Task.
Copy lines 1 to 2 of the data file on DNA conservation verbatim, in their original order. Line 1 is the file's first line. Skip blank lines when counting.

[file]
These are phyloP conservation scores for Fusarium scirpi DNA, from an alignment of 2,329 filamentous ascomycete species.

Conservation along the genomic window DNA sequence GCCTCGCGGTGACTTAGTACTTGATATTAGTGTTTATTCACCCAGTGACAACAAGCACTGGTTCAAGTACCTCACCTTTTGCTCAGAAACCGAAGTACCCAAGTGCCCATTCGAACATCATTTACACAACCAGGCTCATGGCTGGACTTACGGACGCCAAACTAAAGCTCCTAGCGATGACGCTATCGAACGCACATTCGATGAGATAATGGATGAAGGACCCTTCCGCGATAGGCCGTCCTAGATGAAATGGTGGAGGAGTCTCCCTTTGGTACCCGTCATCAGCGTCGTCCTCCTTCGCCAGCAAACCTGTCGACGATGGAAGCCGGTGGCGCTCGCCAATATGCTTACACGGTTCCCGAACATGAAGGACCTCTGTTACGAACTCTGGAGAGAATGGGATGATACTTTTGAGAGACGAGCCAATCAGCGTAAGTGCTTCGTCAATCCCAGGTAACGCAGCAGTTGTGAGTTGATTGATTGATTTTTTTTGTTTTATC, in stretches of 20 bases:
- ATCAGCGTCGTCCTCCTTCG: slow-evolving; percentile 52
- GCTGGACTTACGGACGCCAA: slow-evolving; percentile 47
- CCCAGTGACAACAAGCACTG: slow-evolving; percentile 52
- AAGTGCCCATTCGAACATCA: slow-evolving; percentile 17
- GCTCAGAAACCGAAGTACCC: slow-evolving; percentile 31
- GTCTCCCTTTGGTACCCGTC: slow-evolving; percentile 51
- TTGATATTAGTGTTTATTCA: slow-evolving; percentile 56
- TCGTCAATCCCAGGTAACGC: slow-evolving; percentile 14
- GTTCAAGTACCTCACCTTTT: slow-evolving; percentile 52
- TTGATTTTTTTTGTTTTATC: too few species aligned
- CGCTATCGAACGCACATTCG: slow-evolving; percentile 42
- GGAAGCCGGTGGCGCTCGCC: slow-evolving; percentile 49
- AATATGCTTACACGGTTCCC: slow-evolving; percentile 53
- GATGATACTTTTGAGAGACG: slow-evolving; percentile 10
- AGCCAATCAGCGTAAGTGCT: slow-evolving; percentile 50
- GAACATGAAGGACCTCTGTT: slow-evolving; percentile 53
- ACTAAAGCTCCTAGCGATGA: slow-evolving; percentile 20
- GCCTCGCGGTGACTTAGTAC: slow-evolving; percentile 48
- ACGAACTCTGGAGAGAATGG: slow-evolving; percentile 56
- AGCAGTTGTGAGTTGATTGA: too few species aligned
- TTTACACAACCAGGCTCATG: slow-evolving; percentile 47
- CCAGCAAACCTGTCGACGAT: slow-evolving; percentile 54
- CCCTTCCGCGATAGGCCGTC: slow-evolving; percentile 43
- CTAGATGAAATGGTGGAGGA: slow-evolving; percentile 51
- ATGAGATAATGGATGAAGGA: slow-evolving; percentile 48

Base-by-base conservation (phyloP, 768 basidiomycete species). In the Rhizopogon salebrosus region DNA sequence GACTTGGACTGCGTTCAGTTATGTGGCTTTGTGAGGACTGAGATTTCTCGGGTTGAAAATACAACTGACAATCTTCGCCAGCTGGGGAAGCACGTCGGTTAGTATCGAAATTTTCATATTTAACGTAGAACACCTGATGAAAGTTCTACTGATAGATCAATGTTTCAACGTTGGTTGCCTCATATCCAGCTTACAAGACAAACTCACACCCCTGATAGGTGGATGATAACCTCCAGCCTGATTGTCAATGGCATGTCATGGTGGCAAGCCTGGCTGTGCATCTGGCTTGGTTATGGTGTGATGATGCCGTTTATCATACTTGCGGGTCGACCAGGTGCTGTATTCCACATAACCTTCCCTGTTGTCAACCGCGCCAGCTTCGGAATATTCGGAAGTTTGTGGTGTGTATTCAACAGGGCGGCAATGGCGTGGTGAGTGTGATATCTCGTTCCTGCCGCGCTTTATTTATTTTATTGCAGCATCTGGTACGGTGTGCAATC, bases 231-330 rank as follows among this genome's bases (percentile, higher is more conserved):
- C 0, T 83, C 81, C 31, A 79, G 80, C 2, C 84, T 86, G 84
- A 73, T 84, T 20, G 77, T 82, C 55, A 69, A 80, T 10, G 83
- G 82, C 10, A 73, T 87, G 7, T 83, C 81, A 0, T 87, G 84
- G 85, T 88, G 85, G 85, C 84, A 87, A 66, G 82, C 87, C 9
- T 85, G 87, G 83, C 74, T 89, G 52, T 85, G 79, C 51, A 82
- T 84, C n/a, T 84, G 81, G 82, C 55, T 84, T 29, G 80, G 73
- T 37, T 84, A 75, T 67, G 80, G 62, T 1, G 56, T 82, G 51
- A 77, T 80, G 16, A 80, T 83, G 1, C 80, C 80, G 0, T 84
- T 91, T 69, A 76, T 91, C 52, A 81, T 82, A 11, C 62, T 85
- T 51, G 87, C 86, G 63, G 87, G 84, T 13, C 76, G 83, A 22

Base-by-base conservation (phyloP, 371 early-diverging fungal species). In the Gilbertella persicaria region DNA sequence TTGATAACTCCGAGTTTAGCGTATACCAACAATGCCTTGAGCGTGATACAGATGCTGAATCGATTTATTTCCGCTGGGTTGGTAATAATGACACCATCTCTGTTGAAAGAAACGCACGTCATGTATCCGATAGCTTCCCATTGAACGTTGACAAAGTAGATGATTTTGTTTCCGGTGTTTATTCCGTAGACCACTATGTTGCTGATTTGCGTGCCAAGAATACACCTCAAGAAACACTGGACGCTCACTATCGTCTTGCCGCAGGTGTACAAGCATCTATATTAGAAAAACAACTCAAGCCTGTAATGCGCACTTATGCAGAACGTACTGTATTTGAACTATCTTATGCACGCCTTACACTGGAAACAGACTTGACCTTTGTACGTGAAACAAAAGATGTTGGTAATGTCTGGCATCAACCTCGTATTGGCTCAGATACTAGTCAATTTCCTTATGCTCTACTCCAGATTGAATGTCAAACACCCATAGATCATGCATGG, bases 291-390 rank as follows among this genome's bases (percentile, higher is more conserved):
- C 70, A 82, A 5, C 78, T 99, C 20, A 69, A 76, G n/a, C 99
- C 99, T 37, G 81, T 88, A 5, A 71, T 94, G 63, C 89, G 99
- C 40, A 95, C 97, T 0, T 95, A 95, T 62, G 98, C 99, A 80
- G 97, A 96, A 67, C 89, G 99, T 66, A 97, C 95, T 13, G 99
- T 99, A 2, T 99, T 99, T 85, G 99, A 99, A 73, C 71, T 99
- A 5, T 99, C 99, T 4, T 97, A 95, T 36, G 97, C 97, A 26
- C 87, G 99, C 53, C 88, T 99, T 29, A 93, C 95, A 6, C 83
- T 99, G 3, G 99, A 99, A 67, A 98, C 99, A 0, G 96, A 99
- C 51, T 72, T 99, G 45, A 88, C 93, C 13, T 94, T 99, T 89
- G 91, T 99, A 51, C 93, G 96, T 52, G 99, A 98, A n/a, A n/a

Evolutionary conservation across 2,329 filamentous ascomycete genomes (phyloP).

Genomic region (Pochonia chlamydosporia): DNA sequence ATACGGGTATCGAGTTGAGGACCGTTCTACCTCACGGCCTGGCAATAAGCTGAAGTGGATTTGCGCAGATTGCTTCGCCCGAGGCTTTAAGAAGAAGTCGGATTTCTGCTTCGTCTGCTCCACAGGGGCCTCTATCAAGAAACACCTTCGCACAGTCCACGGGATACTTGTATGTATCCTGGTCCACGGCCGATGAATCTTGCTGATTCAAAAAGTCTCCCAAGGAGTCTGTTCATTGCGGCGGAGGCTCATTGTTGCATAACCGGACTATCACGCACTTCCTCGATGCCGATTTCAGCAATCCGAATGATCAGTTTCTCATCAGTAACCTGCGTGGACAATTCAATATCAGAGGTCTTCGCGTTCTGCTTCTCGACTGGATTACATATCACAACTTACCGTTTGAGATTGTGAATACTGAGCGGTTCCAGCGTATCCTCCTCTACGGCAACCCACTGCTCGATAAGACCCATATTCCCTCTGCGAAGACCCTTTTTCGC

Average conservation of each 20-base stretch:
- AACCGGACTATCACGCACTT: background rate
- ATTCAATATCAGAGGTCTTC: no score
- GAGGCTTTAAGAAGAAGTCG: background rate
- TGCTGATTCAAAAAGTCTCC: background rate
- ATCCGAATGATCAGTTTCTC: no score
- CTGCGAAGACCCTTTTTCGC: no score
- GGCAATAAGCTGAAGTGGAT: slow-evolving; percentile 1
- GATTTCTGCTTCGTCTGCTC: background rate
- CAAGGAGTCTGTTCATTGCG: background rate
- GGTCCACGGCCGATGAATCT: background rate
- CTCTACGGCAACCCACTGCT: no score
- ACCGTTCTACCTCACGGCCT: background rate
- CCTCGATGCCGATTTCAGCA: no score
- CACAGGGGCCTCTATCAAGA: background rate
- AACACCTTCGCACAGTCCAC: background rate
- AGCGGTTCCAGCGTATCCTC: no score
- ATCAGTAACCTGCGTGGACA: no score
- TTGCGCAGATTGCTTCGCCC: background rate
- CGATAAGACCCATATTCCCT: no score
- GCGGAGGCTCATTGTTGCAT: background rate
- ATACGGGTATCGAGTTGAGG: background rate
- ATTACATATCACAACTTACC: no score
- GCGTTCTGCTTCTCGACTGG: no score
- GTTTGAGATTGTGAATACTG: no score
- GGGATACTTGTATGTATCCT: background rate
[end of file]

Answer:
These are phyloP conservation scores for Fusarium scirpi DNA, from an alignment of 2,329 filamentous ascomycete species.

Conservation along the genomic window DNA sequence GCCTCGCGGTGACTTAGTACTTGATATTAGTGTTTATTCACCCAGTGACAACAAGCACTGGTTCAAGTACCTCACCTTTTGCTCAGAAACCGAAGTACCCAAGTGCCCATTCGAACATCATTTACACAACCAGGCTCATGGCTGGACTTACGGACGCCAAACTAAAGCTCCTAGCGATGACGCTATCGAACGCACATTCGATGAGATAATGGATGAAGGACCCTTCCGCGATAGGCCGTCCTAGATGAAATGGTGGAGGAGTCTCCCTTTGGTACCCGTCATCAGCGTCGTCCTCCTTCGCCAGCAAACCTGTCGACGATGGAAGCCGGTGGCGCTCGCCAATATGCTTACACGGTTCCCGAACATGAAGGACCTCTGTTACGAACTCTGGAGAGAATGGGATGATACTTTTGAGAGACGAGCCAATCAGCGTAAGTGCTTCGTCAATCCCAGGTAACGCAGCAGTTGTGAGTTGATTGATTGATTTTTTTTGTTTTATC, in stretches of 20 bases: